2
$\begingroup$

I'm trying to convert the following Boolean expression into a CNF (or DNF):

$(\neg p \vee \neg q) \rightarrow (q \rightarrow \neg p)$

I apply various laws until I get to:

$(p \wedge q) \vee (\neg p \vee \neg q)$

This doesn't fit the form of a CNF, but I'm not sure how to get that last expression into an 'and' statement, or a series of more ORs of ANDs. I can do it by making a truth table and just writing it out, but is there some law that I am supposed to apply to $(\neg p \vee \neg q)$ to make it a CNF?

$\endgroup$
1
$\begingroup$

It might help to think by analogy with algebraic expressions formed using multiplication and addition. Multiplication distributes through addition, i.e., you have $x \times (y + z) = (x \times y) + (x \times z)$. Hence you can write any expression as a sum of products of atoms, by pushing the multiplications in through additions. But note that addition does not distribute through multiplication, so you can't write every expression as a product of sums of atoms.

Boolean algebra, however is much more symmetric: not only does conjunction distribute through disjunction, i.e., $x \land (y \lor z) = (x \land y) \lor (x \land z)$ but also disjunction distributes through conjunction, i.e., $ x \lor (y \land z) = (x \lor y) \land (x \lor z)$. Hence (also using De Morgan's laws to push in negations), you get to choose whether to push the conjunctions in, which will lead you to DNF: a disjunction of conjunctions of literals, or to push the disjunctions in, which will lead you to a CNF: a conjunction of disjunctions of literals. (Here "literal" means an atom or negated atom.) For example, your formula can be transformed into a CNF like this:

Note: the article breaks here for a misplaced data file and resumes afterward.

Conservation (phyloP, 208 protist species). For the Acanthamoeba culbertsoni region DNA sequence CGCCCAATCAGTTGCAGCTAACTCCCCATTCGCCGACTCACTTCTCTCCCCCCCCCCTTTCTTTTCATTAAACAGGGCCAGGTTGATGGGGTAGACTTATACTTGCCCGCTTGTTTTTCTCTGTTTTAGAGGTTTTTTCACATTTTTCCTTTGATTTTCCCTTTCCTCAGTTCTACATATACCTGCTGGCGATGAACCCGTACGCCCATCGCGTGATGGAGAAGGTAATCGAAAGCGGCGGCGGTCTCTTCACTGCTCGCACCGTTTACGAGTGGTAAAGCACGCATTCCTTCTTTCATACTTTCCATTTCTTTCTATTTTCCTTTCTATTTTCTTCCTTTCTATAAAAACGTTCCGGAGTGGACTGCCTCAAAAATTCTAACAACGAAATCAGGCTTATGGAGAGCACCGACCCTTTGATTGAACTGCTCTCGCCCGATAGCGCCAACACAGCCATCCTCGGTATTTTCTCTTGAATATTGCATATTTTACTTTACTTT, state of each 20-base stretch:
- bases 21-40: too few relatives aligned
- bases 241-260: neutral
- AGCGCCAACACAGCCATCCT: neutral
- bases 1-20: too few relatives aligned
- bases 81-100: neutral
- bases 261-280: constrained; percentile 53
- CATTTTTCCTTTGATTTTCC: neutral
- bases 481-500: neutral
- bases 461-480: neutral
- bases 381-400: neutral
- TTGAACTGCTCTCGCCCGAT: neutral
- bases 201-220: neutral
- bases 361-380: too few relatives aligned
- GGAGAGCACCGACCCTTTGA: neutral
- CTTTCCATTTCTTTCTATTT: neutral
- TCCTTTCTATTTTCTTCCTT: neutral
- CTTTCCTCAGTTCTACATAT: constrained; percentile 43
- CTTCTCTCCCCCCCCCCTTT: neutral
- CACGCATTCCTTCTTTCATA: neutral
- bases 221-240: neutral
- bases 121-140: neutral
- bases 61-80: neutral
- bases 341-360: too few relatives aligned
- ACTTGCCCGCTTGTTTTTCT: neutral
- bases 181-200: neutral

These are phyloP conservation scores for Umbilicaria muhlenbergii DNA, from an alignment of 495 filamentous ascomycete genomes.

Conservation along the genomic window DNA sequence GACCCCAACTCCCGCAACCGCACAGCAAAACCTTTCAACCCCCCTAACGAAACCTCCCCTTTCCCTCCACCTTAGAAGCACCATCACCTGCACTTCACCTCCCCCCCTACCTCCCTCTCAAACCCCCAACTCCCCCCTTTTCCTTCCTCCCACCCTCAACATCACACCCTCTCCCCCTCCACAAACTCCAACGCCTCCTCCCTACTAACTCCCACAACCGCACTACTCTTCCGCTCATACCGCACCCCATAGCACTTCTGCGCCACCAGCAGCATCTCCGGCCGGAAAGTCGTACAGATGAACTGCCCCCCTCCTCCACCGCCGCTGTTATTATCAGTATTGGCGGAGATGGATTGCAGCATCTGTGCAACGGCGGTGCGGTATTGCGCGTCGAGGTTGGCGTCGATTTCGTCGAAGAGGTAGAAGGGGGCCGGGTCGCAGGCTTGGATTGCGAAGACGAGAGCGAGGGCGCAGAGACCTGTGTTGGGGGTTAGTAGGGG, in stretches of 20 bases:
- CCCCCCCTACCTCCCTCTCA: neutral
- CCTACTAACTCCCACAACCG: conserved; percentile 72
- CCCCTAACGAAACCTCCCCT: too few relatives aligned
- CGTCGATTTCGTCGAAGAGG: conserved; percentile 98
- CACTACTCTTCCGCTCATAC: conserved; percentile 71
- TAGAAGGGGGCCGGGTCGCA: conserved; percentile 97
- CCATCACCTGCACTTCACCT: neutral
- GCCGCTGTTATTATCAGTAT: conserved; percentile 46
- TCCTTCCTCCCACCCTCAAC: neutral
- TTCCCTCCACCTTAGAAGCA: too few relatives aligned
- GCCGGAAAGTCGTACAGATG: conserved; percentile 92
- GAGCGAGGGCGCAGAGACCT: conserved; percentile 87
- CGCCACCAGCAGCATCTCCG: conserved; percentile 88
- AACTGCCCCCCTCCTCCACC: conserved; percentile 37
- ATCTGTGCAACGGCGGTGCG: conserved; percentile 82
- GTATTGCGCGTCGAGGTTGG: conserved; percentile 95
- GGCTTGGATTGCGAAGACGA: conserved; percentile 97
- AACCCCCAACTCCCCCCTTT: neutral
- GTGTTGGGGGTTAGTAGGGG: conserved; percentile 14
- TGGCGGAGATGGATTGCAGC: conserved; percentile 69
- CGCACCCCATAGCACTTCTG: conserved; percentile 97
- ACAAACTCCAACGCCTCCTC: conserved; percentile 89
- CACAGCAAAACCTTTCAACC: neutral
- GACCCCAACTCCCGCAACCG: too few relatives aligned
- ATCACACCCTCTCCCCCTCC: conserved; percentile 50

$$ \begin{array}{rcl} [(p \land q) \lor \lnot p] \lor \lnot q &=& [(p \lor \lnot p) \land (q \lor \lnot p)] \lor \lnot q\\ &=& (p \lor \lnot p \lor \lnot q) \land (q \lor \lnot p \lor \lnot q) \end{array} $$

You can now do further simplifications if you wish, e.g., to arrive at $p \lor \lnot p$ (which is both a DNF and a CNF).

$\endgroup$
0
$\begingroup$

You wrote that you want to "get the last expression into an 'and'..." This sounds to me as though you were confusing CNF and DNF:

  • A formula is in CNF if it is a conjunction of (certain) disjunctions, e.g. $(p \vee q) \wedge (r \vee s) \wedge \neg t$
  • A formula is in DNF if it is a disjunction of (certain) conjunctions, e.g. $(p \wedge q) \vee (r \wedge \neg s)$

Your second formula already is in disjunctive normal form, as will become clear by omitting some brackets:

$$(p \wedge q) \vee \neg p \vee \neg q$$

Obviously, this is a tautology. So you just have to find tautological formula that is in CNF.

Hint: The simplest such formula is one that is both in CNF and in DNF.

$\endgroup$

Your Answer

By clicking “Post Your Answer”, you agree to our terms of service, privacy policy and cookie policy

Not the answer you're looking for? Browse other questions tagged or ask your own question.